09/07/12 During the Labor Day weekend of 2010, 1984 Plymouth High School graduates Betsy Gee Biederstedt, Dawn Edwards Everidge, and Sarah Guild Smith attended an event at the Mary Beth Hunter Tennis Complex. The three had all been members of the tennis team during their high school years. Shortly after that weekend, they began working together to determine how the tennis courts in Centennial Park could be upgraded.

  The Plymouth Schools lease the courts from the Parks Department for use by students athletic teams and physical education classes. The courts are also open to the Parks Department for summer lessons and leagues that average 150 children and 70 adults and general community use, according to Smith.

  During the September 4 Plymouth School Board meeting, Smith shared the committees’ goals as established so far. Goals include the following: Determine Plymouth Tennis Center customer requirements, evaluate area tennis centers to determine optimal design, work with the Parks Board to coordinate project, work with USTA (United States Tennis Association) to optimize tennis facility development, and help to obtain project funding through USTA and the local and the tennis communities. Smith said, “We hope this will be a public-private project.”

  Smith said the optimal number of courts would be ten and the cost could reach between $913,000 and $1 million.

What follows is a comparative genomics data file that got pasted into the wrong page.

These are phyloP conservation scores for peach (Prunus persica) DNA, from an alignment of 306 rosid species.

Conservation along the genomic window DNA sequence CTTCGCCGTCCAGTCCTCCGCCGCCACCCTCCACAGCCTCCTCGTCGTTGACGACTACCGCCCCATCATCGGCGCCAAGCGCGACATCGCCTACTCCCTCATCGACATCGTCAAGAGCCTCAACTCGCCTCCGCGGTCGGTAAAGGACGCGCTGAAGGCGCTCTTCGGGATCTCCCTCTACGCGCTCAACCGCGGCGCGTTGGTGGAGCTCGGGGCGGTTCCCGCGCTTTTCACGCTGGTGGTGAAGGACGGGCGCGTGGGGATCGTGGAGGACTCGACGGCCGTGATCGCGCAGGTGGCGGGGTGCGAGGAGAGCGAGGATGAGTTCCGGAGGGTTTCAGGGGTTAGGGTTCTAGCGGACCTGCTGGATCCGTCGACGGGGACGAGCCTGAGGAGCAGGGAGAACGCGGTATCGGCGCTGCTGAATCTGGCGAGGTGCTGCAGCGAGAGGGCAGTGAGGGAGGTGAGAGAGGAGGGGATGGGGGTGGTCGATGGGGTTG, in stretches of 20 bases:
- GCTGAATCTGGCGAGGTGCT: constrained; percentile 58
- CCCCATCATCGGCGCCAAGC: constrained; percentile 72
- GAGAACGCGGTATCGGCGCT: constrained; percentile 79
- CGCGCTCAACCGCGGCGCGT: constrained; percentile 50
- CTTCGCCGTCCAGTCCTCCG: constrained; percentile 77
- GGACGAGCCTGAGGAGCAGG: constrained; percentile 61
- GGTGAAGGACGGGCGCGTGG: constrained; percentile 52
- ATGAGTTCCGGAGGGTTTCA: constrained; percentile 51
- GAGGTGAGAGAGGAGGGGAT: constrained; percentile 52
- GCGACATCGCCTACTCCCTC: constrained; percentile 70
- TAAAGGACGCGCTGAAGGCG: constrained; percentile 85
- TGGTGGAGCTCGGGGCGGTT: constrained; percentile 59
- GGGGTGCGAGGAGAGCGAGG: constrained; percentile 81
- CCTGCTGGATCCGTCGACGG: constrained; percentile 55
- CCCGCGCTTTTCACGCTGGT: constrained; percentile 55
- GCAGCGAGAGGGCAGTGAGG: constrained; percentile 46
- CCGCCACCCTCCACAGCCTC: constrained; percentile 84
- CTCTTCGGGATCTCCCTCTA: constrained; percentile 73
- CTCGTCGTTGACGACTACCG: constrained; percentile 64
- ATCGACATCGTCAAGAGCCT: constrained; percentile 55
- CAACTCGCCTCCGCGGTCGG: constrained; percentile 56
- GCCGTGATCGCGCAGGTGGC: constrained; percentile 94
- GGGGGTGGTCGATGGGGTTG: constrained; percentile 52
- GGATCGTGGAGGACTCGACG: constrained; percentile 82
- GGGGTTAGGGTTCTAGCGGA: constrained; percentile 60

The courts currently in use were constructed in 1973. Since that time, they have been resurfaced three times with the last being in 2011. New lights were added in 1988.

  Smith said Plymouth used to host NLC conferences as well as various USTA tournaments, but the courts are now in disrepair and not suitable for tournament play. Smith said the tennis program has generated 33 college scholarships and over 25 years of consecutive IHSAA Sectional championships.

She shared several photographs showing the cracks that are in the courts along with rusted fencing and deteriorated posts. Other slides showed perspective sites where courts could be built within the land owned by either the Parks Department or the Plymouth Schools.

Smith indicated that those on the committee have approached the Parks Board on about six occasions. They received permission to research the current and future needs for tennis facilities.

PCSC Superintendent Daniel Tyree asked Smith if the Parks Board has included new tennis facilities in their Master Plan. Although it is currently not in the plan, steps are being taken to ask the Parks Board to consider adding it on their 5-year plan, Smith said.

Carol Anders Correspondent